In this issue, we examine some ways of understanding that emerged from interaction with a different perspective—and, of course, different foundational thinking. Ontology has a lot to do with our approach to life and the rest of creation; that is to say whether we understand spiritual reality in strictly behavioral and anthropocentric terms or, as more creation-wide and ontological.
1. Woodley, Randy. “God’s First Discourse: Connected by the Community of Creation in the Harmony Way.” pp., 5–19.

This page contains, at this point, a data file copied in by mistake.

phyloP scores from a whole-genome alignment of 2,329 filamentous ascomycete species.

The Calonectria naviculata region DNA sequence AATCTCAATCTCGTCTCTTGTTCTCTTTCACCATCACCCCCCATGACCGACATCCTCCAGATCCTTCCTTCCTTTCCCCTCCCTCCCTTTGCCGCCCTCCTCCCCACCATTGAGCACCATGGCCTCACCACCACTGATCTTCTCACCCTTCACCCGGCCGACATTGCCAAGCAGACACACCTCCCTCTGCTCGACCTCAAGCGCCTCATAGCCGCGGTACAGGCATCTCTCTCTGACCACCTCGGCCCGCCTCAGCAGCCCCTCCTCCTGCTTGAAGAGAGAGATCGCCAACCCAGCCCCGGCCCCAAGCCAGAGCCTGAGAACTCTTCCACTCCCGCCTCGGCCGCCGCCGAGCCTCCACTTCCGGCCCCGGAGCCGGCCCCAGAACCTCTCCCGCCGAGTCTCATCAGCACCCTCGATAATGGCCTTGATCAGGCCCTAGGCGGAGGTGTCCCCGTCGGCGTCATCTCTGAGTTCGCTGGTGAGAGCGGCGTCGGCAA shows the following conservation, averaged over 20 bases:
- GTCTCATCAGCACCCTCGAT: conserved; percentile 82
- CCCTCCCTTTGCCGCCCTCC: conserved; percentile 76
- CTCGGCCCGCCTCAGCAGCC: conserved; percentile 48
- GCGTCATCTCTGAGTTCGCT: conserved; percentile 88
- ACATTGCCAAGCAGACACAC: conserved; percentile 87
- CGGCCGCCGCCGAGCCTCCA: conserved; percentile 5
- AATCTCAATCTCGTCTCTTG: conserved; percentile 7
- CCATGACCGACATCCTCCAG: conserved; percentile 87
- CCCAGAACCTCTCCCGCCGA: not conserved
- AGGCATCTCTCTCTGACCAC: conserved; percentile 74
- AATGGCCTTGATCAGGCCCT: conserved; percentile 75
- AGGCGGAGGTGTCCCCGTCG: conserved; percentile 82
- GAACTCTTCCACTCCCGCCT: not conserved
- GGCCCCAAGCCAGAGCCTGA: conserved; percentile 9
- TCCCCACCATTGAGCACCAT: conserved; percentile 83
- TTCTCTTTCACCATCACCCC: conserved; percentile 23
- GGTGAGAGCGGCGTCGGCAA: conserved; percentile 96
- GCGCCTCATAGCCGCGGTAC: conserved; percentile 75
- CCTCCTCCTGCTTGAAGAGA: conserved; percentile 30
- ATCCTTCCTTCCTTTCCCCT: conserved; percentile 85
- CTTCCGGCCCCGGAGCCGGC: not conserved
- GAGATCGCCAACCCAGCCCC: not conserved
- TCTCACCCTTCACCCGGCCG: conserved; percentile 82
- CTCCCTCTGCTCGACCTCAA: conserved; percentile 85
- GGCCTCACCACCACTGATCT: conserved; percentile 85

2. Illyn, Peter. “Pragmatic Theology: Belly Button Christianity in the Age of Extraction.” pp., 21–37.
3. Harper, Lisa Sharon. “Shalom and Environmental Justice for Indigenous Peoples.” pp., 39–49.
4. Buller, Cornelius A. “The Power Of Hope: Indigenous Prophecies and the Ontological Force of the Future.” pp., 51–64.
5. LeBlanc, Terry. “Spirit And Spirituality: New Old Perspectives.” pp., 65–78.
6. Twiss, Richard. “All My Relatives: An Indigenous Manifesto for Biblical Justice.” pp., 81–93.
7. Tim Nelson. “Creating a Lakota Theology.” pp., 95–108.
8. Desjarlais, Joe. “A Tale of Two Outbacks: Aboriginal Relationship to Land in Australia and Canada.” pp., 109–13.